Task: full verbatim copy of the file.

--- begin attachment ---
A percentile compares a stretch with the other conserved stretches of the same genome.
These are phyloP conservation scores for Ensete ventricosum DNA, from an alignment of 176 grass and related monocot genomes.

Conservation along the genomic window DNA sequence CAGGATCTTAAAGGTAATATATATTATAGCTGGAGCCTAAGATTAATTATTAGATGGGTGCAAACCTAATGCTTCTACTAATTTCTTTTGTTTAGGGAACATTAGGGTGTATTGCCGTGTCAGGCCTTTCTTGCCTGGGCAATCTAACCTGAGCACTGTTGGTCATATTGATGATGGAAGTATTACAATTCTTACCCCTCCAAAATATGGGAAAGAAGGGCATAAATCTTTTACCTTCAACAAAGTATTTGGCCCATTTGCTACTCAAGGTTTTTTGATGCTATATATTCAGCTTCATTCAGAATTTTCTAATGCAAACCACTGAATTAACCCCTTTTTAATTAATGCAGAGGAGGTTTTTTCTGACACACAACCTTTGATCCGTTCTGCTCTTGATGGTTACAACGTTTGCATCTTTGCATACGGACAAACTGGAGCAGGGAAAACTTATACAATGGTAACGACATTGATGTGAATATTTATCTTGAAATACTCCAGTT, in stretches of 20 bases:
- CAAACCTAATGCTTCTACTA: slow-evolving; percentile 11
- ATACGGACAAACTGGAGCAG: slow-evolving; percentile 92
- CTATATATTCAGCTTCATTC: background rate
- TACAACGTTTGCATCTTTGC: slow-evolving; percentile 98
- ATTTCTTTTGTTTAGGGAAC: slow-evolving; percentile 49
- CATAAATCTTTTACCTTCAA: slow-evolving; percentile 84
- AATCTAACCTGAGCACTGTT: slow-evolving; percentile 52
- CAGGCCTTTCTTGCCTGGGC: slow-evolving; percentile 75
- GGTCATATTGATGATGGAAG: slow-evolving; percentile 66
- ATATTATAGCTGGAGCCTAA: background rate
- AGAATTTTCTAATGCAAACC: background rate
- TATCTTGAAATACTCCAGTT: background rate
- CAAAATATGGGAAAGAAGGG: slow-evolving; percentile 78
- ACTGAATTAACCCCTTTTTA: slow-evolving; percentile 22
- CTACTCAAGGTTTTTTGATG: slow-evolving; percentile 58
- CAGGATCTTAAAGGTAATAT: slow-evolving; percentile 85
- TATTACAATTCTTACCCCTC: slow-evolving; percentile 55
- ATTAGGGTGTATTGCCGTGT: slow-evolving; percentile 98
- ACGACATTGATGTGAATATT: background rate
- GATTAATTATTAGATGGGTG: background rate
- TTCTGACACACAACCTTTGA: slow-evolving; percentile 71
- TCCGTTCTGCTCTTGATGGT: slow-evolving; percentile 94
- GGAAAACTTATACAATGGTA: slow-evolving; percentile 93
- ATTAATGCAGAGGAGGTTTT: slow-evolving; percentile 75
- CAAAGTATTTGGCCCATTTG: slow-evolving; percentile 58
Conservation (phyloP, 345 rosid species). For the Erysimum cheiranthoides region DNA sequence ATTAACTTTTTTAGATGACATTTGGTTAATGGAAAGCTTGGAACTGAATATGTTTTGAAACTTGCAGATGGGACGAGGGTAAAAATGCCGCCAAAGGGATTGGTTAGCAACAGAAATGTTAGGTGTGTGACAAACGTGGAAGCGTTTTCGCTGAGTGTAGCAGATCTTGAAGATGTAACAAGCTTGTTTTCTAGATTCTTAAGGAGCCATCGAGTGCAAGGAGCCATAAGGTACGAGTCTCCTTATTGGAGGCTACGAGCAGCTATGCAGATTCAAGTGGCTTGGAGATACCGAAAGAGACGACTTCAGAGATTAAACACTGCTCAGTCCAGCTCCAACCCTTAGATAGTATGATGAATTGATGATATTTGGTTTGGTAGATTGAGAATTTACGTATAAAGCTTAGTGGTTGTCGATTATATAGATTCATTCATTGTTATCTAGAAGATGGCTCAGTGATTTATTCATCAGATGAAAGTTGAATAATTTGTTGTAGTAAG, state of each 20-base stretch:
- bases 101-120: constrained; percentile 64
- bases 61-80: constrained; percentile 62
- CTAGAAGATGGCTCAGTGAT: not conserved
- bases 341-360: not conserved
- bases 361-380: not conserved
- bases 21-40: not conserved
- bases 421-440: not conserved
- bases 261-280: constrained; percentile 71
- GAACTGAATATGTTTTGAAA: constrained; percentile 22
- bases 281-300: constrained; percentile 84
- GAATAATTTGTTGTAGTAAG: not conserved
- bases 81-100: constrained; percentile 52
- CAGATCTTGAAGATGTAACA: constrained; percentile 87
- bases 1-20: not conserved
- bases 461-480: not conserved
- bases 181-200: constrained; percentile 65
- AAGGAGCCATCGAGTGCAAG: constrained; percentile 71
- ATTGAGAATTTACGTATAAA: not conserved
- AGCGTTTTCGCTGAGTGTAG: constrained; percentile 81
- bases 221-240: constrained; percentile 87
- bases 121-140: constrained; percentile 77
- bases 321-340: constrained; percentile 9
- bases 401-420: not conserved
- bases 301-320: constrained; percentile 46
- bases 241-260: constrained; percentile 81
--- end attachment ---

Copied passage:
A percentile compares a stretch with the other conserved stretches of the same genome.
These are phyloP conservation scores for Ensete ventricosum DNA, from an alignment of 176 grass and related monocot genomes.

Conservation along the genomic window DNA sequence CAGGATCTTAAAGGTAATATATATTATAGCTGGAGCCTAAGATTAATTATTAGATGGGTGCAAACCTAATGCTTCTACTAATTTCTTTTGTTTAGGGAACATTAGGGTGTATTGCCGTGTCAGGCCTTTCTTGCCTGGGCAATCTAACCTGAGCACTGTTGGTCATATTGATGATGGAAGTATTACAATTCTTACCCCTCCAAAATATGGGAAAGAAGGGCATAAATCTTTTACCTTCAACAAAGTATTTGGCCCATTTGCTACTCAAGGTTTTTTGATGCTATATATTCAGCTTCATTCAGAATTTTCTAATGCAAACCACTGAATTAACCCCTTTTTAATTAATGCAGAGGAGGTTTTTTCTGACACACAACCTTTGATCCGTTCTGCTCTTGATGGTTACAACGTTTGCATCTTTGCATACGGACAAACTGGAGCAGGGAAAACTTATACAATGGTAACGACATTGATGTGAATATTTATCTTGAAATACTCCAGTT, in stretches of 20 bases:
- CAAACCTAATGCTTCTACTA: slow-evolving; percentile 11
- ATACGGACAAACTGGAGCAG: slow-evolving; percentile 92
- CTATATATTCAGCTTCATTC: background rate
- TACAACGTTTGCATCTTTGC: slow-evolving; percentile 98
- ATTTCTTTTGTTTAGGGAAC: slow-evolving; percentile 49
- CATAAATCTTTTACCTTCAA: slow-evolving; percentile 84
- AATCTAACCTGAGCACTGTT: slow-evolving; percentile 52
- CAGGCCTTTCTTGCCTGGGC: slow-evolving; percentile 75
- GGTCATATTGATGATGGAAG: slow-evolving; percentile 66
- ATATTATAGCTGGAGCCTAA: background rate
- AGAATTTTCTAATGCAAACC: background rate
- TATCTTGAAATACTCCAGTT: background rate
- CAAAATATGGGAAAGAAGGG: slow-evolving; percentile 78
- ACTGAATTAACCCCTTTTTA: slow-evolving; percentile 22
- CTACTCAAGGTTTTTTGATG: slow-evolving; percentile 58
- CAGGATCTTAAAGGTAATAT: slow-evolving; percentile 85
- TATTACAATTCTTACCCCTC: slow-evolving; percentile 55
- ATTAGGGTGTATTGCCGTGT: slow-evolving; percentile 98
- ACGACATTGATGTGAATATT: background rate
- GATTAATTATTAGATGGGTG: background rate
- TTCTGACACACAACCTTTGA: slow-evolving; percentile 71
- TCCGTTCTGCTCTTGATGGT: slow-evolving; percentile 94
- GGAAAACTTATACAATGGTA: slow-evolving; percentile 93
- ATTAATGCAGAGGAGGTTTT: slow-evolving; percentile 75
- CAAAGTATTTGGCCCATTTG: slow-evolving; percentile 58
Conservation (phyloP, 345 rosid species). For the Erysimum cheiranthoides region DNA sequence ATTAACTTTTTTAGATGACATTTGGTTAATGGAAAGCTTGGAACTGAATATGTTTTGAAACTTGCAGATGGGACGAGGGTAAAAATGCCGCCAAAGGGATTGGTTAGCAACAGAAATGTTAGGTGTGTGACAAACGTGGAAGCGTTTTCGCTGAGTGTAGCAGATCTTGAAGATGTAACAAGCTTGTTTTCTAGATTCTTAAGGAGCCATCGAGTGCAAGGAGCCATAAGGTACGAGTCTCCTTATTGGAGGCTACGAGCAGCTATGCAGATTCAAGTGGCTTGGAGATACCGAAAGAGACGACTTCAGAGATTAAACACTGCTCAGTCCAGCTCCAACCCTTAGATAGTATGATGAATTGATGATATTTGGTTTGGTAGATTGAGAATTTACGTATAAAGCTTAGTGGTTGTCGATTATATAGATTCATTCATTGTTATCTAGAAGATGGCTCAGTGATTTATTCATCAGATGAAAGTTGAATAATTTGTTGTAGTAAG, state of each 20-base stretch:
- bases 101-120: constrained; percentile 64
- bases 61-80: constrained; percentile 62
- CTAGAAGATGGCTCAGTGAT: not conserved
- bases 341-360: not conserved
- bases 361-380: not conserved
- bases 21-40: not conserved
- bases 421-440: not conserved
- bases 261-280: constrained; percentile 71
- GAACTGAATATGTTTTGAAA: constrained; percentile 22
- bases 281-300: constrained; percentile 84
- GAATAATTTGTTGTAGTAAG: not conserved
- bases 81-100: constrained; percentile 52
- CAGATCTTGAAGATGTAACA: constrained; percentile 87
- bases 1-20: not conserved
- bases 461-480: not conserved
- bases 181-200: constrained; percentile 65
- AAGGAGCCATCGAGTGCAAG: constrained; percentile 71
- ATTGAGAATTTACGTATAAA: not conserved
- AGCGTTTTCGCTGAGTGTAG: constrained; percentile 81
- bases 221-240: constrained; percentile 87
- bases 121-140: constrained; percentile 77
- bases 321-340: constrained; percentile 9
- bases 401-420: not conserved
- bases 301-320: constrained; percentile 46
- bases 241-260: constrained; percentile 81